If we have established there is no difference between male and female writing, what is causing the bias towards men within literary prize culture? Kean questions the bias, noting there has always been bias towards white male writers ‘because there is still a perception that this group speaks for all society.’ She also noted that many believe women will buy books written by and about men, but men won’t buy books written by and about women. ‘The bias in literary prizes reflects what is published, entered and promoted in the literary genre,’ she said.

Part of this promotion includes reviews–women also aren’t reviewed as much as men—and the presence of women working in publishing–men have started taking the top jobs again; literary publishers who are more likely to submit books for literary prizes and reviews take on more men than women;[13] and books by men are more likely to be submitted for prizes. Sarah Churchwell, a judge for the 2014 Man Booker Prize summed it up: ‘We read what publishers submit to us … [If] publishers only submit a fraction of women, then that is a function of systemic institutional sexism in our culture.’[14]

In an interview she did with The Guardian, Griffith argues agglomeration is partly to blame for this regressive behaviour: ‘The publishing landscape has changed (corporate ownership, consolidation, big chains). This led to scarcity – fewer independent publishers and editors with individual taste, fewer authors being promoted by their publishers, fewer unique buyers at fewer retailers, fewer review slots. Scarcity leads to conservative behaviour.’[15]

The good news is small publishers in the UK are starting to win prizes and many in the US are rushing to women’s aid. Dorothy, YesYes Books, and Graywolf Press have made it their mission to publish more women.[16] Similarly, the #readwomen movement inspired many publishers and publications in the UK to publish and review more women and Kamila Shamsie even proposed 2018 be the year of publishing only women.[17]

So what else needs to happen for a more equal future? Kean said everything needs to be challenged, ‘We need to challenge the way that literature by women is covered… the way books are reviewed and marketed… the idea of women as ancillary rather than main characters and the idea that home settings in literature mean parochial.’ Griffith agreed, ‘Nothing will change until we begin to dismantle [culturally erected barriers]. This must be tackled simultaneously from multiple directions: at home, in the media, at school, at work. All of it, all at once. I think none of this will happen until people begin to collect data at every level and then testing the variables. Without understanding what the inflection points in this process are we can’t nudge the system with any real hope of positive change.’

Despite how it may look, women still do not have a room of their own. They are still struggling against a deeply ingrained patriarchy and present trends indicate that much of the gender inequality is down to unconscious bias happening at every level. We cannot deny what is happening in schools, in agencies, in publishing houses, in the media, in shops, in people’s homes. We need to surrender the illusion that any of us are objective, rational beings because 80-90 percent of our cognition is unconscious.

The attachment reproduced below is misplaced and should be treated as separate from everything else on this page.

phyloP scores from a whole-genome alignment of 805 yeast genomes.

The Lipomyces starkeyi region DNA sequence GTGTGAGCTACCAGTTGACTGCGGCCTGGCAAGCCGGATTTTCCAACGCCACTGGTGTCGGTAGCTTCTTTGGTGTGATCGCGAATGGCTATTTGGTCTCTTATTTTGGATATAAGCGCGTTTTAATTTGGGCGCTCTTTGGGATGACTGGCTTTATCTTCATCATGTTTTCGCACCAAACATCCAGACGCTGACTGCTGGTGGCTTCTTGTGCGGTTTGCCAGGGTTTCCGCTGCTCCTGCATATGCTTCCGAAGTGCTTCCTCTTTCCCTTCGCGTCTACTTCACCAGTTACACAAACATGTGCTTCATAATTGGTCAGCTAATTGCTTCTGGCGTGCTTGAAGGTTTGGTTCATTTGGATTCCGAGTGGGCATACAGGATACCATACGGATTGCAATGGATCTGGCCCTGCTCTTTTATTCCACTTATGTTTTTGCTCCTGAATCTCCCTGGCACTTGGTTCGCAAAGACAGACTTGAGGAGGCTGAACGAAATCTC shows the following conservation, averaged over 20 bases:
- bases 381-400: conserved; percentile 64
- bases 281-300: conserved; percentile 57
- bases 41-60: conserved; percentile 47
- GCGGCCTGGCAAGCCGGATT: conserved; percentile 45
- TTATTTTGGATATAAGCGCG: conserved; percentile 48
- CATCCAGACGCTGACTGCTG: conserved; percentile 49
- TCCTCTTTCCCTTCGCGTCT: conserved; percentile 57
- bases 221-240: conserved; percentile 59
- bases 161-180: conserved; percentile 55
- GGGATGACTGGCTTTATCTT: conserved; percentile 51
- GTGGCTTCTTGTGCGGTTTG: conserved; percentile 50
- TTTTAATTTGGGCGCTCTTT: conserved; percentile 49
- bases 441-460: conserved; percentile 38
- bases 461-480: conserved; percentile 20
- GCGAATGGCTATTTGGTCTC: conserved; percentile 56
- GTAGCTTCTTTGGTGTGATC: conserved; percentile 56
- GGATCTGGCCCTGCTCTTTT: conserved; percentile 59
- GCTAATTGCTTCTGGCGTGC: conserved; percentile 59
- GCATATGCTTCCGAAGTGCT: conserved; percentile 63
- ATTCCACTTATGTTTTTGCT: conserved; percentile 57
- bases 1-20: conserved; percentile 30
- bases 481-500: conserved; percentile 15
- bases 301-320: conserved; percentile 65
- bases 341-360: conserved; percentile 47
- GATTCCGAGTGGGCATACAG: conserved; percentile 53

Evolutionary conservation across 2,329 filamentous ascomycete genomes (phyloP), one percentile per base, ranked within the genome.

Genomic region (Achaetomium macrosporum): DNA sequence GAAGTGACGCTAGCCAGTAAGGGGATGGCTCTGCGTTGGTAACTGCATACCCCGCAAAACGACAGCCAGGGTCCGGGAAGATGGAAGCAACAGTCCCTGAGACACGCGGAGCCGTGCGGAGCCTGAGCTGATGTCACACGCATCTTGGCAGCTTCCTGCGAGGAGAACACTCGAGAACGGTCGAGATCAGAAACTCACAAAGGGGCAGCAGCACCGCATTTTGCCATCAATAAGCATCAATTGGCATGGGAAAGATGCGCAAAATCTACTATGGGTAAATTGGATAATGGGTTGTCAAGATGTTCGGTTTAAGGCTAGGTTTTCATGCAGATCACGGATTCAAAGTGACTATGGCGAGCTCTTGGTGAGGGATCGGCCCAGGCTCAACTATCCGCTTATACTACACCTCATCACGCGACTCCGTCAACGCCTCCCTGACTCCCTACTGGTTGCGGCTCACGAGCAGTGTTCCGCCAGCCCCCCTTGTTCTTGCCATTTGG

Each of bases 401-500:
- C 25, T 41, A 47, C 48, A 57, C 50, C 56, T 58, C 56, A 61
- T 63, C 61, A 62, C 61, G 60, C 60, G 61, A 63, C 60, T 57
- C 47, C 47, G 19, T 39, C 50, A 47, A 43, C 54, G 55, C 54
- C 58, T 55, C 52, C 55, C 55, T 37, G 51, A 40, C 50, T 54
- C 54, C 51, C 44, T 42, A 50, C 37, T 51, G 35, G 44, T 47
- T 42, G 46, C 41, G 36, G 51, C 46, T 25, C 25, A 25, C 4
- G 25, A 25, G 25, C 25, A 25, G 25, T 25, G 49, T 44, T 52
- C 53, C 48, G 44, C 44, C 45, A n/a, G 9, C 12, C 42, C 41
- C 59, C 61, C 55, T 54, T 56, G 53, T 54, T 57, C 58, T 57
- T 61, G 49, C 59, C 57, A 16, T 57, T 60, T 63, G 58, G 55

This is ironic considering a literary novel is nothing if not an objective, multi-sided depiction of one narrative, full of stereotypes and their counterexamples. Literature requires that we depart with our subjectivity–our ego–temporarily in order to inhabit someone else’s. However, my experience and research show that women are better at this than men. No, not better. More accustomed to doing this. Just as BAME, LGBT and disabled people are accustomed to having to do this because the world is saturated with art by white, able-bodied men.

Perhaps all literary prize judges should judge blindly. Perhaps agents, editors, publishers, and booksellers should all judge blindly. It may not be a stretch to ask that children at school read blindly, teachers teach blindly, buyers buy blindly, until the whole world becomes blind. And perhaps when we finally open our eyes again, we’ll see all the clearer.


SHARIFA PETERSEN is a writer and artist living in London. She has just finished an MA in Creative Writing for which she completed her first novel, supervised by Will Self. Some of her work can be found here:





[1]“Literary Prizes | The Cult of the Middlebrow |.” Sydney Review of Books. 03 May 2016. Web. 16 Jan. 2017.

[2]“Books about Women Don’t Win Big Awards: Some Data.” Nicola Griffith. 13 Sept. 2016. Web. 16 Jan. 2017.

[3]Shamsie, Kamila. “Kamila Shamsie: Let’s Have a Year of Publishing Only Women – a Provocation.” Point of View. Guardian News and Media, 05 June 2015. Web. 16 Jan. 2017.

[4] “2015 Winner.” BAILEYS Women’s Prize for Fiction, 2015. Web. 16 Jan. 2017.

[5] “A Girl Is a Half-Formed Thing.” BAILEYS Women’s Prize for Fiction, A Girl Is a Half-Formed Thing. Web. 16 Jan. 2017.

[6] Morrison, Blake. “Blake Morrison on the Goldsmiths Prize for Fiction: ‘There Are Still Things to Say That Haven’t Been Said Before'” Point of View. Guardian News and Media, 11 Nov. 2016. Web. 16 Jan. 2017.

[7] “Chick Lit Meets the Avant-Garde.” Public Books. 01 Apr. 2016. Web. 16 Jan. 2017.

[8] Cardiff, D. “Mass Middlebrow Laughter: The Origins of BBC Comedy.” Media, Culture & Society 10.1 (1988): 41-60. Print.

[9] Fallon, Claire. “Books About Women Don’t Win Major Fiction Prizes. How Can We Change That?” The Huffington Post. Web. 16 Jan. 2017.


[11] “On Sexism in Literary Prize Culture.” Literary Hub. 15 July 2016. Web. 16 Jan. 2017.

[12] “Chick Lit Meets the Avant-Garde.” Public Books. 01 Apr. 2016. Web. 16 Jan. 2017.

[13] Crum, Maddie. “Are Book Publishers To Blame For Gender Discrimination?” The Huffington Post. Web. 16 Jan. 2017.

[14]Shamsie, Kamila. “Kamila Shamsie: Let’s Have a Year of Publishing Only Women – a Provocation.” Point of View. Guardian News and Media, 05 June 2015. Web. 16 Jan. 2017.

[15]Flood, Alison. “Books about Women Less Likely to Win Prizes, Study Finds.” The Guardian. Guardian News and Media, 01 June 2015. Web. 16 Jan. 2017.

[16] Calvin, Aaron. “How Small Presses Are Welcoming More Women Into Publishing.” Pacific Standard. Pacific Standard, 21 Dec. 2016. Web. 17 Jan. 2017.

[17] Shamsie, Kamila. “Kamila Shamsie: Let’s Have a Year of Publishing Only Women – a Provocation.” Point of View. Guardian News and Media, 05 June 2015. Web. 16 Jan. 2017.